This book is rather more than the introductory survey that its title and format might suggest. It is also a sustained, intelligent and refreshingly sceptical discussion about what constitutes the focus of postcolonial literary studies. The question needs to be raised if only to allay suspicions that "postcolonial" is merely the latest in a line of vast unthinking categories invented by the academy to signify the otherness of the literature concerned. Is the writing of an Australian aboriginal like Mudrooroo, a Canadian metropolitan like Margaret Atwood or an internationally acclaimed African like Wole Soyinka marked by so strong an affinity as to outweigh regional, cultural, social or linguistic differences?
For Elleke Boehmer, herself an accomplished novelist and, as a white South African, ambiguously postcolonial, the answer seems to be a carefully nuanced "no". She does however persuasively argue for the existence of a connective tissue that in one important respect links all these writers. This is perhaps encapsulated in her subtitle. There is, of course, nothing original in the idea of metaphor as a means of apprehending or even appropriating the culturally unfamiliar. Nor is this metaphorical understanding, derived from the writer's own cultural subjectivities, unique to the colonial encounter: one has only to think of the historical novel. What is of more interest here is Boehmer's account of the capacity of writers to transcend historically determined limitations through the craft of writing itself.
One of her central points is the use made by colonised writers of European modernism. Both Kamau Braithwaite and Derek Walcott, for example, acknowledge the influence of T. S. Eliot's "The Waste Land", with its disruptive clash of narrative voices. The contrasting registers of Caribbean creoles and standard English in Walcott's poems, his appropriation of myth in "Omeros", celebrate a new hybridised identity forged out of the migrant experience. W. B. Yeats's notions of cultural retrieval through mythical allusion were also an influence on writers like Achebe or Soyinka.
Such reciprocities were not wholly, in Boehmer's view, a matter of imitation or mimicry, but a realisation of the possibility of voicing the fragmented, hybridised and uprooted condition of the colonised individual. This uneasy relationship between the metropolitan centre and the colonial periphery is expressed in varying degrees of intensity amongst most of the writers who form the subject of this study.
The final chapter of the book considers the impact of diasporic writing and the resultant cosmopolitan nature of contemporary literature in English. Boehmer observes that: "The status of migrant writers . . . has produced definitions of postcolonial literature as almost necessarily cosmopolitan, transplanted, multilingual and conversant with the cultural codes of the West." She goes on to suggest that this situation creates the misapprehension that other cultures can be fully intelligible when mediated through a predominantly western understanding. She even detects an incipient bifurcation of the subject with the diasporic writer as the focus of attention for the postcolonial critic and a return to national or regional based specialisms.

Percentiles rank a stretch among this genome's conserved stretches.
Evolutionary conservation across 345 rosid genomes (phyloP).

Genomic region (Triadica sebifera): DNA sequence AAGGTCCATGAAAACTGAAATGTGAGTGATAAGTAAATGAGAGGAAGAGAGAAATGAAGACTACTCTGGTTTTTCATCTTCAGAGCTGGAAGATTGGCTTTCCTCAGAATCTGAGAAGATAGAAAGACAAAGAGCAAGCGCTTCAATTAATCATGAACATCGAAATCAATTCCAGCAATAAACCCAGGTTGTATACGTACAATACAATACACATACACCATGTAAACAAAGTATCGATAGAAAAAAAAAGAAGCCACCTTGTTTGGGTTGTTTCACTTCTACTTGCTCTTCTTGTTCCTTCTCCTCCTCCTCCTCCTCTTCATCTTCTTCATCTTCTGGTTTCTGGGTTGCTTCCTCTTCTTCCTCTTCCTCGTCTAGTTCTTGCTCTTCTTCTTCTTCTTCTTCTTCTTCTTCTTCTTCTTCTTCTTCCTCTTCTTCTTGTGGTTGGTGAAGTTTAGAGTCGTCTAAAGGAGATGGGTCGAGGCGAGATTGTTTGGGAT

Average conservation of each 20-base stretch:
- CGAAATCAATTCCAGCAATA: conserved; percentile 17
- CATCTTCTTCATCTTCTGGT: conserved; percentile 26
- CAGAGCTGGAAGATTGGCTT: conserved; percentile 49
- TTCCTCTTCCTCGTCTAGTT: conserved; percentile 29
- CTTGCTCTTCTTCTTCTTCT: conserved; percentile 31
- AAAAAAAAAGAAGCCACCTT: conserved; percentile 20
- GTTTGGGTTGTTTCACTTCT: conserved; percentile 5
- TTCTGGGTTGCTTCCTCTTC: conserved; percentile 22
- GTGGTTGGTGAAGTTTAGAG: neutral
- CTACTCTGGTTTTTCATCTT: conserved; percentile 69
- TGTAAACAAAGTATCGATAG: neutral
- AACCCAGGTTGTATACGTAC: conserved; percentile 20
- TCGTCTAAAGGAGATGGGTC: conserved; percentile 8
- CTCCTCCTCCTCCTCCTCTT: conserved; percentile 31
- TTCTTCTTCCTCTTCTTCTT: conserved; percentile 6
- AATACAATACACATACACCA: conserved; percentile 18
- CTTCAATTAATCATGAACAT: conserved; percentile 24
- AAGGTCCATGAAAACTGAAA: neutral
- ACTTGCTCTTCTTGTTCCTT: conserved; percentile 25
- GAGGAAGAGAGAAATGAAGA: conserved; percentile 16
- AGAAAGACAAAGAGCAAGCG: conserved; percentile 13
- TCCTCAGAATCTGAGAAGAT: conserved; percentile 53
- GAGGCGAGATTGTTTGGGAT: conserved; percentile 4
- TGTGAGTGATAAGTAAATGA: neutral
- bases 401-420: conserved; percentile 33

The fact that this book is the first general survey of the subject to be written by a single critic may occasion surprise. Yet the reason for this comparatively late debut is undoubtedly the immensity and diffuseness of the subject matter, even though this book restricts itself to anglophone writing in the British empire and the Commonwealth. By providing a chronological appendix of notable authors and publications, the author avoids what could have been a mere inventory. She limits her discussion to the salient questions that surround writing about or against empire. This is not to suggest that the writing itself is subordinated to theoretical speculation, but that a manageable number of writers are introduced to illustrate the possibilities of reciprocal understanding or misreading between hitherto distantly situated cultures.
Boehmer has many sensible things to say about the irretrievability of much indigenous culture in a world increasingly dominated by multinational conglomerates and global communication networks. The increasing immiseration of third-world nations and accompanying government corruption has given rise to a new generation of resistance writing. Reading these thoughts in a week dominated by the barbarous execution of the Nigerian writer, Ken Saro Wiwa, gaves them an added urgency.
This is an excellent introduction to an admittedly unwieldy subject. One or two authorial lapses perhaps illustrate the continuing need that she identifies for detailed study of regional literatures. Bishnu De, for example cannot be accurately described as a "Bengali poet in English", since he wrote primarily in his mother tongue and Raja Rao was assuredly not "one of the first Indian novelists to write in English".
Ronald Warwick was literature officer, Commonwealth Institute, and is now teaching a course on postcolonial literature in London.
Colonial and Postcolonial Literature: Migrant Metaphors
Author - Elleke Boehmer
ISBN - 0 19 289232 0
Publisher - Oxford University Press
Price - £7.99
Pages - 304